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Bill would repeal N.H. state mileage payment law

By Kevin Landrigan
Nashua Telegraph

CONCORD, N.H. – Judges and court reporters should be unable to have taxpayers pay for their commute to and from home, said a lawmaker sponsoring a bill to repeal the long-standing practice.

State Rep. Robert Wheeler, R-Goffstown, said it’s common practice for private companies to reimburse an employee for mileage, but not from their residence.

“It is my belief that people who are employed by the state of New Hampshire should be entitled to reimbursement the same as folks working anywhere else, no less but no more either,” Wheeler told the House Finance Committee.

Supreme Court General Counsel Howard Zibel said court administrators are willing to cut back on these payments, but they propose judges in all the courts should get compensation for travel that is more than 25 miles each way to court.

“I don’t think we should penalize public servants who, due to the nature of the job, have an unusually long commute to work,” Zibel said.

The bill resulted from a Legislative Budget Audit report in December that disclosed 58 Supreme and Superior court judges, court reporters and marital masters were paid nearly $140,000 in 2002 to commute to and from work.

Judges have gotten these payments since the early 1900s back during a time when judges had to travel to a circuit of courts to preside over courts in the state. Today, only two Superior Court judges and one court reporter travel to more than one location.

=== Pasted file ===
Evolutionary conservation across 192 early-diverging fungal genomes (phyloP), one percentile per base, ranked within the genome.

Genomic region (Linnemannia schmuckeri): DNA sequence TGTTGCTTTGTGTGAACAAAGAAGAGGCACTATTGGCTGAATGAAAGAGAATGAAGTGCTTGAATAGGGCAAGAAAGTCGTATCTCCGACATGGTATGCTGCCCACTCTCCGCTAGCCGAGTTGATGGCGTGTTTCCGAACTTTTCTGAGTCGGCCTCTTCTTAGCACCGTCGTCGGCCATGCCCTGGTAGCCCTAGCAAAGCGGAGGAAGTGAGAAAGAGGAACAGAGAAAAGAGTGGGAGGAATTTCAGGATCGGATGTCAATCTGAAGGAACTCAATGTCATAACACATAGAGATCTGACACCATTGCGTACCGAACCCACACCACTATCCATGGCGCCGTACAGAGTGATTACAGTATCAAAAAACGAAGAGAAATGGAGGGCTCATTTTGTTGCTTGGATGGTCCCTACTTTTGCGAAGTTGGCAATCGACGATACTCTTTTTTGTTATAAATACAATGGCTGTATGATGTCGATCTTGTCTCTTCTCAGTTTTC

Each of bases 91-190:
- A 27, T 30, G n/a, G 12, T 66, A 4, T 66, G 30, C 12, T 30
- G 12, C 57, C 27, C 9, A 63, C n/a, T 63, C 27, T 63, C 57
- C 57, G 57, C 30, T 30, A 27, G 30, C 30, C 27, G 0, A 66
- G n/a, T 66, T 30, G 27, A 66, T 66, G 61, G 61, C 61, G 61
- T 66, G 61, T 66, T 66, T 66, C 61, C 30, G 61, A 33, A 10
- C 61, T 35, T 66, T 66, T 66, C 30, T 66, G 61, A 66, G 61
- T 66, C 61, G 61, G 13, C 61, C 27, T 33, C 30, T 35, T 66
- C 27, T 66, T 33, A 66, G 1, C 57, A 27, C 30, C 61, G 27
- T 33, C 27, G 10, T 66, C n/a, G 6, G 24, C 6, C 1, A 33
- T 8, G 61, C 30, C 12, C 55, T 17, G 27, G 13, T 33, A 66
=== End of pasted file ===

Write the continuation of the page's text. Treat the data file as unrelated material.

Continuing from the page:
The audit also found an unnamed, Superior Court justice got $1,772 in untaxed mileage payments in violation of federal tax regulations and six marital masters got $13,584 in commuting mileage they were not entitled to get according to court rules.

Zibel noted the payments to marital masters were discontinued once the audit revealed them and the judge who mistakenly got untaxed mileage payments has since amended his tax return.

“We have complied with what the Legislature instructed over the years and what the Internal Revenue Service requires,” Zibel said.

Any mileage paid to and from home is taxable under IRS regulations.

The bill would save the state $101,056 in mileage payments.

Zibel said that’s less than judges received in the past because mileage payments were trimmed from 37 cents a mile to 30 cents a mile as one of several, court budget-cutting moves last fall.

The court’s proposal would retain most of the savings, Zibel said.

Three of the five Supreme Court justices travel more than 25 miles to Concord and two of the 28 Superior Court justices have as much of a commute, Zibel said.

State Rep. Daniel Eaton, D-Keene, questioned if it was proper for the Legislature to crack down on this practice since the taxpayer pays mileage for lawmakers to come from home to Concord.

Wheeler answered, “It has a lot to do with how we get compensated for public service.”

New Hampshire lawmakers get $100 a year, the lowest pay in the nation and mileage money is one way legislators are able to afford to come and serve.

Rep. Ned Densmore, D-Franconia, said many hundreds of state employees get to use state cars to commute from home to work.

Zibel said the bill as written would also repeal all reimbursement for “actual personal expenses” on the job such as meals or conference fees for judges.

He suggested any changes in law should only apply to new judges since those on the bench took the job with the understanding that mileage payments would be covered.